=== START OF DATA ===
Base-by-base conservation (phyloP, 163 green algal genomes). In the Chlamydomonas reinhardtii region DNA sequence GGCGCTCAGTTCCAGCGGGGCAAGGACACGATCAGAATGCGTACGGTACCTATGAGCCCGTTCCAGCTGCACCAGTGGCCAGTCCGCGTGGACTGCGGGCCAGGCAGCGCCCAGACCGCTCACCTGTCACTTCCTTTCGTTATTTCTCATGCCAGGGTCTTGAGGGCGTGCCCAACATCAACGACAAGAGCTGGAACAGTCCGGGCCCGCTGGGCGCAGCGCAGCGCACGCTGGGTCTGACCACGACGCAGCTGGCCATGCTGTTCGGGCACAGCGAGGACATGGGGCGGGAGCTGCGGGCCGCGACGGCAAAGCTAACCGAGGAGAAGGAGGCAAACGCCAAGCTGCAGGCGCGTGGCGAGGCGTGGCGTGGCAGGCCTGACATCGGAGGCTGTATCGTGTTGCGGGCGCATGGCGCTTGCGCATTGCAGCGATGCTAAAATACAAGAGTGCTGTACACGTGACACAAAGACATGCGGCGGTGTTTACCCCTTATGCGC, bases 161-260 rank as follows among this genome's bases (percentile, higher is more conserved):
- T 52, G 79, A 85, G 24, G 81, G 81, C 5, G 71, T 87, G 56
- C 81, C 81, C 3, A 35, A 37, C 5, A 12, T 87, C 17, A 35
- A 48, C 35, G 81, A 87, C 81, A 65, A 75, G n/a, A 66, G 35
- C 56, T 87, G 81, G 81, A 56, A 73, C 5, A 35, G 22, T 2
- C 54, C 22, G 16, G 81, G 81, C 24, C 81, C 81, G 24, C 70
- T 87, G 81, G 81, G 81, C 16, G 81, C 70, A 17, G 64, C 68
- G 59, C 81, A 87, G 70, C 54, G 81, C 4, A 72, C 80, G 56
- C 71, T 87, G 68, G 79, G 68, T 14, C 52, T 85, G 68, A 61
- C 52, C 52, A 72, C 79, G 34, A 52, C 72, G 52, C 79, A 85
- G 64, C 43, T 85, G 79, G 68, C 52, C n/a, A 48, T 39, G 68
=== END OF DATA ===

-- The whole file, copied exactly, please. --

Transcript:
Base-by-base conservation (phyloP, 163 green algal genomes). In the Chlamydomonas reinhardtii region DNA sequence GGCGCTCAGTTCCAGCGGGGCAAGGACACGATCAGAATGCGTACGGTACCTATGAGCCCGTTCCAGCTGCACCAGTGGCCAGTCCGCGTGGACTGCGGGCCAGGCAGCGCCCAGACCGCTCACCTGTCACTTCCTTTCGTTATTTCTCATGCCAGGGTCTTGAGGGCGTGCCCAACATCAACGACAAGAGCTGGAACAGTCCGGGCCCGCTGGGCGCAGCGCAGCGCACGCTGGGTCTGACCACGACGCAGCTGGCCATGCTGTTCGGGCACAGCGAGGACATGGGGCGGGAGCTGCGGGCCGCGACGGCAAAGCTAACCGAGGAGAAGGAGGCAAACGCCAAGCTGCAGGCGCGTGGCGAGGCGTGGCGTGGCAGGCCTGACATCGGAGGCTGTATCGTGTTGCGGGCGCATGGCGCTTGCGCATTGCAGCGATGCTAAAATACAAGAGTGCTGTACACGTGACACAAAGACATGCGGCGGTGTTTACCCCTTATGCGC, bases 161-260 rank as follows among this genome's bases (percentile, higher is more conserved):
- T 52, G 79, A 85, G 24, G 81, G 81, C 5, G 71, T 87, G 56
- C 81, C 81, C 3, A 35, A 37, C 5, A 12, T 87, C 17, A 35
- A 48, C 35, G 81, A 87, C 81, A 65, A 75, G n/a, A 66, G 35
- C 56, T 87, G 81, G 81, A 56, A 73, C 5, A 35, G 22, T 2
- C 54, C 22, G 16, G 81, G 81, C 24, C 81, C 81, G 24, C 70
- T 87, G 81, G 81, G 81, C 16, G 81, C 70, A 17, G 64, C 68
- G 59, C 81, A 87, G 70, C 54, G 81, C 4, A 72, C 80, G 56
- C 71, T 87, G 68, G 79, G 68, T 14, C 52, T 85, G 68, A 61
- C 52, C 52, A 72, C 79, G 34, A 52, C 72, G 52, C 79, A 85
- G 64, C 43, T 85, G 79, G 68, C 52, C n/a, A 48, T 39, G 68